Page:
In the interest of being entirely accurate, it's worth noting that no one can shut Kevin Durant down entirely.
He made nearly 55 percent of his field goals and averaged 30.6 points in those five NBA Finals games against the Miami Heat, games in which he faced the defensive likes of LeBron James and Shane Battier.
And it goes without saying the Los Angeles Lakers don't have tools like that on the wing, so slowing KD down—much less stopping him—will be a tall order.
Yet also entirely necessary.
Durant didn't score 40 a game against the Lakers in last season's conference semifinals, but he quietly beat them with incredible efficiency, shooting at a 52-percent clip (to Kobe Bryant's 43 percent).
The Lakers series wasn't an aberration for Durant either—he shot the ball at just under 52 percent for the duration of the postseason—something Bryant hasn't done, or really even come close to doing.
For a perimeter scorer, that kind of marksmanship is scary.
Both in general and to the Lakers in particular. While L.A. can count on an all-around improved offense this season, the fact remains that the Oklahoma City Thunder averaged 7.3 more points per game in the 2012 playoffs.
If Lakers fans think Steve Nash is some kind of silver bullet, they'll be sorely disappointed. If they think Dwight Howard is going to step out to the three-point line to assert his dominant defense against Durant's jumper, they must think he really is Superman.
Los Angeles still needs an answer for Kevin Durant (which isn't to say it ever found one for Russell Westbrook).
The first step will be ball denial, something Metta World Peace is strong enough to pull off at least in theory. It's not easy to deny Durant either the ball or floor space because he really can shoot from anywhere, off the dribble or assisted.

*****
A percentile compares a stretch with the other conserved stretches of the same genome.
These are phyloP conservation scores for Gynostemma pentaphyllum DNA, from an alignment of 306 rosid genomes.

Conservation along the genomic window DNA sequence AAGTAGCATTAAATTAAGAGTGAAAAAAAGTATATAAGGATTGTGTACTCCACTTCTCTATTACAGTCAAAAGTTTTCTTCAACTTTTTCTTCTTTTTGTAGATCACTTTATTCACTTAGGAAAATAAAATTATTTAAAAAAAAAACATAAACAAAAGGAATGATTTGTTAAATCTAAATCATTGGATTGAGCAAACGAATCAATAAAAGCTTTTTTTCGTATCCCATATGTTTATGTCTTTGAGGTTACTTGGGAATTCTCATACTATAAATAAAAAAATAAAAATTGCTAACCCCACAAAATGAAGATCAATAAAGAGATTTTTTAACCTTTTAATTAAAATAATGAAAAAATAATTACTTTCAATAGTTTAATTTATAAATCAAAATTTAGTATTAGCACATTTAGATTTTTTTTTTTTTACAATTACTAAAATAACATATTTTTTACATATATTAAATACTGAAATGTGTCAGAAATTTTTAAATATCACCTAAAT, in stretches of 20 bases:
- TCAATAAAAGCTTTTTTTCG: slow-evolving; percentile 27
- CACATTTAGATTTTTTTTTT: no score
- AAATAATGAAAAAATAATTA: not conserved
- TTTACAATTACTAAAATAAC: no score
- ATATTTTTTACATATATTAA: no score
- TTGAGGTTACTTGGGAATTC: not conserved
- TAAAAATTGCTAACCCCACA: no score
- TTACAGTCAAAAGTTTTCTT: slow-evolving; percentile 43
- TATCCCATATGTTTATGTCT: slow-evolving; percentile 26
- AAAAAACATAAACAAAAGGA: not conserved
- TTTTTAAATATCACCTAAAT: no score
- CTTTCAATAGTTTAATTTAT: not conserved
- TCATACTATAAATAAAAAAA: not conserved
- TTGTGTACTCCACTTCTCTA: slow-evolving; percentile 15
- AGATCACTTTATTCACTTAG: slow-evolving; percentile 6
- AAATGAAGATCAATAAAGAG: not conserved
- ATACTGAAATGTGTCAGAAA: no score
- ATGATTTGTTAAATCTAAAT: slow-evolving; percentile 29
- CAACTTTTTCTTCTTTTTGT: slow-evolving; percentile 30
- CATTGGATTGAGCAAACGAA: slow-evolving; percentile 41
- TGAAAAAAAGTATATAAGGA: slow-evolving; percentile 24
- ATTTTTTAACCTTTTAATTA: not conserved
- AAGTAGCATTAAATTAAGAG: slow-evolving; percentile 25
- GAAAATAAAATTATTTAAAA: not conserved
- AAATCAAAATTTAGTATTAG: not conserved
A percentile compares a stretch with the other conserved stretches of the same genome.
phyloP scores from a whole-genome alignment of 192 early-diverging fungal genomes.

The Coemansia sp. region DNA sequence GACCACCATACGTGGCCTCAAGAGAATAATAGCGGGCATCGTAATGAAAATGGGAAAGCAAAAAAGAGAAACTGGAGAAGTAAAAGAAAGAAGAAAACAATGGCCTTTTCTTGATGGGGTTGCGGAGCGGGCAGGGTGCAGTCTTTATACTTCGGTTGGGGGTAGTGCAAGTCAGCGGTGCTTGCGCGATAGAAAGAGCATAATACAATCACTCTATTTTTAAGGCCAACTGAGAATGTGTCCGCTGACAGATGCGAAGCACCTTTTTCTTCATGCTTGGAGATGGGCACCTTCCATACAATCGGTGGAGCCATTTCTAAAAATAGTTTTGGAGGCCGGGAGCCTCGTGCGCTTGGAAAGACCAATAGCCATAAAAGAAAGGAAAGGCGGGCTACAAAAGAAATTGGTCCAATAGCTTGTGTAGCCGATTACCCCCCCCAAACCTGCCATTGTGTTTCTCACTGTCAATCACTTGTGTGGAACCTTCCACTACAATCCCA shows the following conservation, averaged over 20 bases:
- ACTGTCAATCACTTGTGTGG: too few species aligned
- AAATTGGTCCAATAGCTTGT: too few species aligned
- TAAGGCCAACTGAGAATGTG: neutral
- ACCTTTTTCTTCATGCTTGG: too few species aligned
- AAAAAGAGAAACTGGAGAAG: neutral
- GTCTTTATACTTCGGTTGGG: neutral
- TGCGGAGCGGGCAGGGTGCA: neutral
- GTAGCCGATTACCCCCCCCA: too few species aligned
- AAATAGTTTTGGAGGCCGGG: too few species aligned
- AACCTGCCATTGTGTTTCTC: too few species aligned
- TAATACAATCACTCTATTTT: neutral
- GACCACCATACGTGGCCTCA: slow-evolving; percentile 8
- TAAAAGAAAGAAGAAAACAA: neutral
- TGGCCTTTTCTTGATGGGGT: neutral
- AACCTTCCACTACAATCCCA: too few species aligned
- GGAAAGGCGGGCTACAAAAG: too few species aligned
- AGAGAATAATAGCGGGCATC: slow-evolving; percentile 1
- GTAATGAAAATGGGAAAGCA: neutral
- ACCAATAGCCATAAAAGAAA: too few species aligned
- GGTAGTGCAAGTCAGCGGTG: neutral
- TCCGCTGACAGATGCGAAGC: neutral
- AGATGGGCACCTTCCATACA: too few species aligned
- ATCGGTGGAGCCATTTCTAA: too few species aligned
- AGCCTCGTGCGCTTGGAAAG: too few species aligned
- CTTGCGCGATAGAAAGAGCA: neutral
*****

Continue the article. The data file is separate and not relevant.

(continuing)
Given Devin Ebanks' length and athleticism, you'd think his only job this season would be to study tape of Kevin Durant and transform himself into the KD-stopper. He might actually get some minutes.
Newly acquired Earl Clark could be even more deserving of the assignment.
The 6'10" forward is still just 24 and doesn't exactly have "scorer" written all over him. He's lasted in the league because he can defend, and Los Angeles might have just stumbled upon a gem if Clark can be trained in the arts of stopping Durant.
He certainly has the physical profile and instincts, but he'll need to round out his game if he wants consistent minutes behind World Peace and a shot at KD.
You really don't want Kobe taking on Durant for any number of reasons—he's really not big enough, shouldn't be risking fouls and doesn't need to be tired out on the defensive end.
By mixing up tactics and keeping James guessing, the Mavs had at least some success in forcing him out of his comfort zone.
The Lakers can only hope for the same against Durant. Harassing him with different help defenders and alternating between double-teams and one-on-one coverage could at least force OKC's three-time scoring champion to make some decisions.
You'd rather him thinking and trying to make plays than getting to the shots he wants and scoring with relative ease.
It's all easier said than done. Even though Durant isn't known for his passing, he keeps the ball moving when he needs to, and he has plenty of help in Russell Westbrook and James Harden. Slowing Durant down is just one battle for the Lakers.
But it's a battle they have to win.